The Design Of International Trade Agreements Introducing A New Database

Bethe, T., Milner, H. (2008). The policy of foreign direct investment in developing countries: increased foreign direct investment through international trade agreements? American Journal of Political Science, 52 (4), 741-62. Baier, S., Bergstrand, J. (2009). Bonus Vetus OLS: a simple method to reconcile international commercial commercial effects with the gravitational equation. Journal of International Economics, 77(1), 77-85. Mansfield, E., Milner, H. (2012). The votes, vetoes and political economy of international trade agreements.

Princeton: Princeton University Press. Grossman, G., Helpman, E. (1995). The policy of free trade agreements. American Economic Review, 85 (4), 667-90. Mansfield, E., Pevehouse, J. (2000). Trade blocs, trade flows and international conflicts. International Organization, 54 (4), 775-808. Busch, M. (2007). Institutions, forum-shopping and dispute resolution in international trade.

International Organization, 61 (4), 735-61 Magee, C.S.P. (2008). New measures to create trade and re-focus trade. Journal of the International Economy, 75, 349-362. The additional agreements we found were not notified to the WTO and therefore failed to enter many of the EPZ data based on the WTO PTA inventory. Preferential trade agreements (EPZs) have grown more and more over the past two decades. A great literature has studied different aspects of this phenomenon. Until recently, this literature treated all PTAs in the same way. However, the PTAs are very different in terms of design. In this article, we present a new dataset on the design of trade agreements (DESTA). We illustrate the usefulness of this dataset when reviewing the literature on the business context of EPZs, i.e.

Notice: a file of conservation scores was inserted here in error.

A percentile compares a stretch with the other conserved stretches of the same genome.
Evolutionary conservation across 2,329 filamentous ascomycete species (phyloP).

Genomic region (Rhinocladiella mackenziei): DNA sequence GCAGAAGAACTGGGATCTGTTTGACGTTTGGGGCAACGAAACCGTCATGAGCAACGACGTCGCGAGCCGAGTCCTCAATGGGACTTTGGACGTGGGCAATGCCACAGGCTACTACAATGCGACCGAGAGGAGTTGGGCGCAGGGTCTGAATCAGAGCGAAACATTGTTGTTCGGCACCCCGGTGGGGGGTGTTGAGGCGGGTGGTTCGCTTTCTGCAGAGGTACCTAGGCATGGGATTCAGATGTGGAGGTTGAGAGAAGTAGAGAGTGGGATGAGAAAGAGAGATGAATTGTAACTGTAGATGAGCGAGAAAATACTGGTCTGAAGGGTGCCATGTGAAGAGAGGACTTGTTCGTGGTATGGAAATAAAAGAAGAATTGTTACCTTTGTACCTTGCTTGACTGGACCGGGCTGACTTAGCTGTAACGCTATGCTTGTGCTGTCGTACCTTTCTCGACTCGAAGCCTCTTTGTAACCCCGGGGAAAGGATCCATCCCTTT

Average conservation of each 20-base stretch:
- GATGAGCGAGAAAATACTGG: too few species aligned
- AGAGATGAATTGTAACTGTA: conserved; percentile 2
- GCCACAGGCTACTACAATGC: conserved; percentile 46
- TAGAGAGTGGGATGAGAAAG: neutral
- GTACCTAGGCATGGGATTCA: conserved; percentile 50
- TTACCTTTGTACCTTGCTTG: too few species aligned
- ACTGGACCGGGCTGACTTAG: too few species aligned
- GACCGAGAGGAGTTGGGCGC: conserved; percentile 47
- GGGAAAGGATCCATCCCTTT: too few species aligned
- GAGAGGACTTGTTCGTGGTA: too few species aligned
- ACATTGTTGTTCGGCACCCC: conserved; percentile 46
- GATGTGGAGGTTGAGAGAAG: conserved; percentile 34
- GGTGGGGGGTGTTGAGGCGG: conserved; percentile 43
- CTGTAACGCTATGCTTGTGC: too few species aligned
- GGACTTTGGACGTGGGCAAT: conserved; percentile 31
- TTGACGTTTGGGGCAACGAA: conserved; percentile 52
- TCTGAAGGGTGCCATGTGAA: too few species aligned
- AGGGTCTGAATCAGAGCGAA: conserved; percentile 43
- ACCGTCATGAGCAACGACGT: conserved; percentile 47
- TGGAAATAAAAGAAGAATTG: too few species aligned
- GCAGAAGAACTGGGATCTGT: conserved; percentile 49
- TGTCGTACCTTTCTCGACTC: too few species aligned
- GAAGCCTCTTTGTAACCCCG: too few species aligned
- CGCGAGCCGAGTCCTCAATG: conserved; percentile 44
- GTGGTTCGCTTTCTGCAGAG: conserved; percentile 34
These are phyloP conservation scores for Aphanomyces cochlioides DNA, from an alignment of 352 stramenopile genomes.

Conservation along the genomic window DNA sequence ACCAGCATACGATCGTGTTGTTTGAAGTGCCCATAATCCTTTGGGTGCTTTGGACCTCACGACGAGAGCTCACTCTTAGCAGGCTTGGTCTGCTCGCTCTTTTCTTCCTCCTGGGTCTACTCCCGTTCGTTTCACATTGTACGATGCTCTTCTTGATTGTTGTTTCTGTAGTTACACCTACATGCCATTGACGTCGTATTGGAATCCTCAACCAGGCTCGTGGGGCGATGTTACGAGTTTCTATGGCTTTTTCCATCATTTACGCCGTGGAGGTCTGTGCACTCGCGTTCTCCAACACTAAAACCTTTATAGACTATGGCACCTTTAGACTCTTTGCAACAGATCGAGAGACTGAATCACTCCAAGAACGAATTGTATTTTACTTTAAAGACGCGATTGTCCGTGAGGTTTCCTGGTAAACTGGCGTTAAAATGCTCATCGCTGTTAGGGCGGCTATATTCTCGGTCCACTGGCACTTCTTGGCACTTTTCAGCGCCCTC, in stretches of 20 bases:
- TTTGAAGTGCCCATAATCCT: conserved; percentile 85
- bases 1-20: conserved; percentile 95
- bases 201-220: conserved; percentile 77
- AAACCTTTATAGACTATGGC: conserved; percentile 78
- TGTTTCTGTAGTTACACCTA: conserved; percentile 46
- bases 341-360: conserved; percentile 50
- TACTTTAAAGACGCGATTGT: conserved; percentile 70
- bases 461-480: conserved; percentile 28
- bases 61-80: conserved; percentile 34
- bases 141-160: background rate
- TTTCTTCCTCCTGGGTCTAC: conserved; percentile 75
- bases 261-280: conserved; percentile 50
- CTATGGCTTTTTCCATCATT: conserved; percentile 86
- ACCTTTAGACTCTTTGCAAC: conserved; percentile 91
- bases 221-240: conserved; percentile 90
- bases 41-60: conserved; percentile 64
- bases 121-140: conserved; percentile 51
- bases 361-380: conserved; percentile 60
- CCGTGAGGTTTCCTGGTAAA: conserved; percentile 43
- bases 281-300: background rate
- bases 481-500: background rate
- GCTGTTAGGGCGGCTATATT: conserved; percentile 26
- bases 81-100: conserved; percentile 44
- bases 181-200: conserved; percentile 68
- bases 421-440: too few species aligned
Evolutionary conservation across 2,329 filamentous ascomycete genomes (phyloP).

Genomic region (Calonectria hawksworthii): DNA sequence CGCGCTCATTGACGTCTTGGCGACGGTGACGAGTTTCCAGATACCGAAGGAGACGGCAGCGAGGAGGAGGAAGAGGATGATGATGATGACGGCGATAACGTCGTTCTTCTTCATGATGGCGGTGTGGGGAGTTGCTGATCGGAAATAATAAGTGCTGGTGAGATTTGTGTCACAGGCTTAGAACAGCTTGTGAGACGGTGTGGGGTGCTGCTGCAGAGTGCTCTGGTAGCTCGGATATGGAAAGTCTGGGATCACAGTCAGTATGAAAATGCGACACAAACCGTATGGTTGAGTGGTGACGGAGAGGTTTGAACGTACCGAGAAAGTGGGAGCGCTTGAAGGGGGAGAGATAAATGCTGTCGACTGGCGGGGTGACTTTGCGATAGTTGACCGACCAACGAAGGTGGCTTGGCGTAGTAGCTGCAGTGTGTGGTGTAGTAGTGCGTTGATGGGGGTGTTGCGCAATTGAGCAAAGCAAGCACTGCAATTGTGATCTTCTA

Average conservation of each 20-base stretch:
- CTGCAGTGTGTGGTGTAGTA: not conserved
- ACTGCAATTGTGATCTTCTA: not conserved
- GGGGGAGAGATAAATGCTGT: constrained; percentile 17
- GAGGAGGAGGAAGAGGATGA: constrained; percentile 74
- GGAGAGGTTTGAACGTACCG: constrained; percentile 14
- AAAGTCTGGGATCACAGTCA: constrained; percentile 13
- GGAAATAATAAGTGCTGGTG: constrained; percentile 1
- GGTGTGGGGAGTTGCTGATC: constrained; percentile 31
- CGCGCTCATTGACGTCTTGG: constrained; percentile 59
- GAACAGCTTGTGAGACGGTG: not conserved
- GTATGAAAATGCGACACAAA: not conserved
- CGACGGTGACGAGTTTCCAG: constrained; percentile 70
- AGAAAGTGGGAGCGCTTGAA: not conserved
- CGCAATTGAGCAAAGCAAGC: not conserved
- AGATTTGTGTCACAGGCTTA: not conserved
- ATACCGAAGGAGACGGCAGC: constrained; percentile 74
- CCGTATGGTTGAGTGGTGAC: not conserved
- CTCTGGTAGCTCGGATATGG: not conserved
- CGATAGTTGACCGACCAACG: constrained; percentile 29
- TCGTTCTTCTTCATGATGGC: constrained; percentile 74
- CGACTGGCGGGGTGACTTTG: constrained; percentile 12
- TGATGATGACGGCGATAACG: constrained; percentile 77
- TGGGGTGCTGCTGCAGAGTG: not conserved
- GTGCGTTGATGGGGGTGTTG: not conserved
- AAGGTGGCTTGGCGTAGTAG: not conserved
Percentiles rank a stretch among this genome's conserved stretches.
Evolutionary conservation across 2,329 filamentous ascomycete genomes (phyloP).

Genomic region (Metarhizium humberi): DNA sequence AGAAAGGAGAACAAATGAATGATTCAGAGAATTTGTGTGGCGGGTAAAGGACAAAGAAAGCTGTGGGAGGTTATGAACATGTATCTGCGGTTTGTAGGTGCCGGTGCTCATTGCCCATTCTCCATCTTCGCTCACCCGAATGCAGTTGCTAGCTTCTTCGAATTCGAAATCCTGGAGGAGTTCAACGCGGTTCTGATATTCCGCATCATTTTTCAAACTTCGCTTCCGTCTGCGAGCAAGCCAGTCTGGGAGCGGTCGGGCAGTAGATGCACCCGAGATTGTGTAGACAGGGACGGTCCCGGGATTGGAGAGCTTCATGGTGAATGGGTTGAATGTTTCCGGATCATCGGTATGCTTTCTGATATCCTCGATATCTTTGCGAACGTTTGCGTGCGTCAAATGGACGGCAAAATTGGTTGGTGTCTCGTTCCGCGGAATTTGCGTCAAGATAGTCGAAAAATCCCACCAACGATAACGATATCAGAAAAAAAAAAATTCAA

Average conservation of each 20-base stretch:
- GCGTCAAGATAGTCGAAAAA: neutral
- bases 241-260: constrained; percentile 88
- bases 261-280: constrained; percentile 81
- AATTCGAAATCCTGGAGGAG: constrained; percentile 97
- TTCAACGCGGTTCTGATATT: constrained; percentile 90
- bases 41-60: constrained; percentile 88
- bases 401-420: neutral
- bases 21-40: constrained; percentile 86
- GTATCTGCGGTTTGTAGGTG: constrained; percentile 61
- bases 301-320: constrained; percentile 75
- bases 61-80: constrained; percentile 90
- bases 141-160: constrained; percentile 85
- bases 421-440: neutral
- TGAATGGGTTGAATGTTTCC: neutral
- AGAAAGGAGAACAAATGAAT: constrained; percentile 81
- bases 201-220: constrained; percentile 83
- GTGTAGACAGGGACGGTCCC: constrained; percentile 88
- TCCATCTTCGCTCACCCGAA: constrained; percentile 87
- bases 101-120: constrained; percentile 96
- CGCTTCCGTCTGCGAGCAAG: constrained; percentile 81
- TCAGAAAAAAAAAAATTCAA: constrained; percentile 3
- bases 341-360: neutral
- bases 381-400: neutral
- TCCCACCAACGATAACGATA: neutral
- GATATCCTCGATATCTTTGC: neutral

whether and to what extent EDPs influence trade flows. Baier, S., Bergstrand, J., Feng, M. (2011). Agreement on economic integration and the margins of international trade. The discussion paper. J. Roy (2010). Do members of the customs union have more bilateral trade relations than members of the free trade agreement? Review of International Economics, 18(4), 663-81. Preferential trade agreements (EPZs) have grown more and more over the past two decades.

A great literature has studied different aspects of this phenomenon. Until recently, however, many Large N studies have paid little attention to variations between PTAs in terms of content and design. Our contribution to this literature is a new set of data on the design of trade agreements, which is the most comprehensive, both in terms of coding variables and covered agreements. We illustrate the usefulness of the dataset to re-check whether and to what extent EDPs influence trade flows. The analysis shows that the PTA increases trade flows on average, but that this effect is largely fuelled by deep agreements. In addition, we provide evidence that regulatory provisions across the border are important for trade flows. However, the contribution of the data set is not limited to the PTA literature. The new data will also benefit from a wider debate on issues such as the organization of institutions and the legalization of international relations. Baldwin, R., Jaimovich, D. (2012). Are free trade agreements contagious? Journal of International Economics, 88(1), 1-16 Milner, H.

(1997). Industries, governments and the creation of regional trading blocs. In E. Mansfield, H. Milner (Eds.), The Political Economy of Regionalism (p. 77-106). New York: Columbia University Press. Of the 617 agreements for which we have this information, 459 came into force within one year of signing and another 81 within two years of signing. In addition, some agreements are applied on an interim basis immediately after signing. Keyword: preferential trade agreements; The new regionalism; The organisation of institutions; Dataset Trade flows Gravity model F140; F150; F5 (Search for similar items in EconPapers) Date: 2014 References: References in EconPapers View View full reference list

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